Ray Binstone

Ray Binstone
Ray Binstone: The Proper Naughty Waste-Receptacle Geezer

‘Proper Naughty’.
Hardly a term you would think could ever be associated with a perfectly innocent wheelie bin. Contemporary research shows, and this is according to all of your precious experts-with-acronyms, that public opinion on the disposition of wheelie bins is quite consistent across the land: they’re not crooks. In view of this newfound knowledge (again, knowledge that HAS actually been verified by all your so-called-experts), imagine my surprise when catching up with the weekly happenings, I find that a wheelie bin was one of the integral members of The Hatton Garden Heist gang. Naturally my first reaction was one of disbelief, so sure was I that this was yet another example of the lying, dishonest, FAKE-NEWS, left-eye media hysteria we’ve been seeing of late. Liars and swines. Sadly, reputable outlets with the biggest crowds such as the Bindependent and the hugely successful Breitbin News have reported the same, prompting the question to be asked: Why? For what reason did this bin side with these villains? What false promises did they make? Did the bin even join of its own volition? How was it coerced?
If we’re going to understand how a wheelie bin becomes a deviant these are questions we must answer.

Without justifying the criminal actions of this bin, undoubtedly there is something intoxicating about the image of a self-made bindividual that we must acknowledge; we need only look to the Dime Novels of the late 19th century to see the same cultural obsession with individual freedom driving the sales of paperbounds with all the tenacity of the white men they depicted. After all, there is a reason that the Cowboys who starred in these ephemeral little tales never actually do any proper cowboying: herding cows is incredibly mundane, and it’s not their first choice of profession. The thrill – ah yes the thrill – and the autonomy, sells very well indeed. This isn’t to say that contemporary British depictions of crime share many, or any, stylistic similarities with 19th century American depictions of cowboys, though the cultural success and recurrences of both does speak of something inherently human: the need, however pointless, to be self-governed. Is it fruitless? Possibly. And yet, we all would like to feed on fancy. What makes a wheelie bin so different?

Gazing out from the gutter where the wheelie bins lie,
gazing up and out and on, ever on.
There the wasteful constellations do beckon, and fly,
and sing only Fortune’s song.
Of riches and gain they wistfully chime
in unison, closer now, distinct from the sky;
for they are there too, those mortal crooks,
in the gutter where the wheelie bins shine.

On screen and on the page, crime is romance. Wheelie bins of all creeds are already a tragically underrepresented demographic in this genre, and the desire for fair and proportional coverage in the media is as strong as ever amongst the wheelie collective. Was this the act of a desolate bin merely trying to supplant itself into a role callously denied it by wider society? You tell me. At any rate let’s try something. Picture the complete Oeuvre of Ray Winstone; all of his films (don’t act as if you don’t know them all). Now replace every single shot of him with a two-wheeled bin. Mentally, as you read this right now, rewrite Ray Winstone’s entire life with a two-wheeled bin as the lead. And not just Ray Winstone the actor, but Ray Winstone the man too. Do it. Make Ray Binstone a reality. It’s not strange, it’s “an exercise”. The reason the images in your head seem so surreal is because the fake-news-media-films have conditioned you, ceaselessly for years, to believe that wheelie bins can’t be cockney. I know plenty of wheelie bins and, believe me folks, some of them do in fact hail within hearing distance of the bells of St Mary-le-Bow. Is it really any wonder that bins with so little, yet who have all the earthly gains imaginable paraded in front of them at every conceivable moment like some carnivalesque game-show, would subvert the prevailing ethics of the day to attain the very thing they’re told will make them happy? Think about it binthusiasts.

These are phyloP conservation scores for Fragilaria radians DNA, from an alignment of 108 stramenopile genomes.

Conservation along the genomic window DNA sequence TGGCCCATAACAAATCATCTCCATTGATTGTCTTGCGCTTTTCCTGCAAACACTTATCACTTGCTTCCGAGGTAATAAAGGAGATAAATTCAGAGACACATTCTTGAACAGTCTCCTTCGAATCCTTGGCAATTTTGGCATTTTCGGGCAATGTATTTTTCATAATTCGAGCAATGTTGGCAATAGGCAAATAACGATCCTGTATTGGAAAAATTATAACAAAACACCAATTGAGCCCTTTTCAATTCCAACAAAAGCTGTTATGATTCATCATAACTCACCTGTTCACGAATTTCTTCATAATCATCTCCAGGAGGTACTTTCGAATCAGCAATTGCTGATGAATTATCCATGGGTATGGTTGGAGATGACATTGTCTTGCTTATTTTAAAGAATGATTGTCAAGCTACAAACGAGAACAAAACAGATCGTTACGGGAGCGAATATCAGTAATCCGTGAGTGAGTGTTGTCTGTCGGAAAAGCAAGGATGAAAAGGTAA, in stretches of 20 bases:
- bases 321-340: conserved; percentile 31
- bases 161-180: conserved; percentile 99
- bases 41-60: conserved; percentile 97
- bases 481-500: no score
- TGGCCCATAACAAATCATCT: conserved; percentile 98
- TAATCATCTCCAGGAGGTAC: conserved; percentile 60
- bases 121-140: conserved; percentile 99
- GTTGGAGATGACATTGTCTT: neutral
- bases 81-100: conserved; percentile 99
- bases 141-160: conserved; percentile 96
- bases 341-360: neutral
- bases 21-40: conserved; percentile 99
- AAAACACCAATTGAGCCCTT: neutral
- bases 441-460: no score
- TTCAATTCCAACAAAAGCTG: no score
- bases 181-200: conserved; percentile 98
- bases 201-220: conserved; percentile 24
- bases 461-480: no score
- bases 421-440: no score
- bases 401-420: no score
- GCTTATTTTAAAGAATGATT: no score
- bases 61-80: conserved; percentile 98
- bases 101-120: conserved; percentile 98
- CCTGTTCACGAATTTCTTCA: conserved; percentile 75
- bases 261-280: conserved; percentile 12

At a risk of romanticising criminality too much, I should stipulate here that absolutely anyone can break the law with minimum effort, just ask any daytime police programme. Regarder l’amalgame néfaste!:

You’ve got tall ones – The Longshank.
You’ve got short ones – The Minor Fret.
You’ve got old ones – The Weathered Rook.
You’ve got cerebral ones – The Subliminal Criminal.
You’ve got obtrusively humorous ones – Snatch Adams.
You’ve got that one guy that likes doing stuff to your toothpaste tubes – Minty Winters.
You’ve got sleepy ones – The Somnolence.

All it takes is doing some stuff and undertaking some actions, physically, with your body, that have been predefined as unlawful. ‘The hand is now using the fingers to grasp and pick this thing up. The hand is now moving toward the pocket of the trousers and whoops – in goes that item, into that pocket. That is a thing that has happened now. The hand and fingers have now done a crime.’ Being a hardened geezer-individual however, that requires a more conscious approach. It’s hard graft. It’s melancholy-fuel. It’s a drunken Steve McFadden’s guttural whisper as he comes at you with a taciturn fury all too often found in the bowels of the inebriated hard man.
Suffice to say, it’s difficult. That said, you put in the graft, knuckle down, persevere and buy the right clobber, there’s no reason you too can’t aspire to those gruffest of heights. You do have to question whether this was the thinking that ultimately led to this bins Shakespearian downfall. Oh the hubris of bin.

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Ray Binstone

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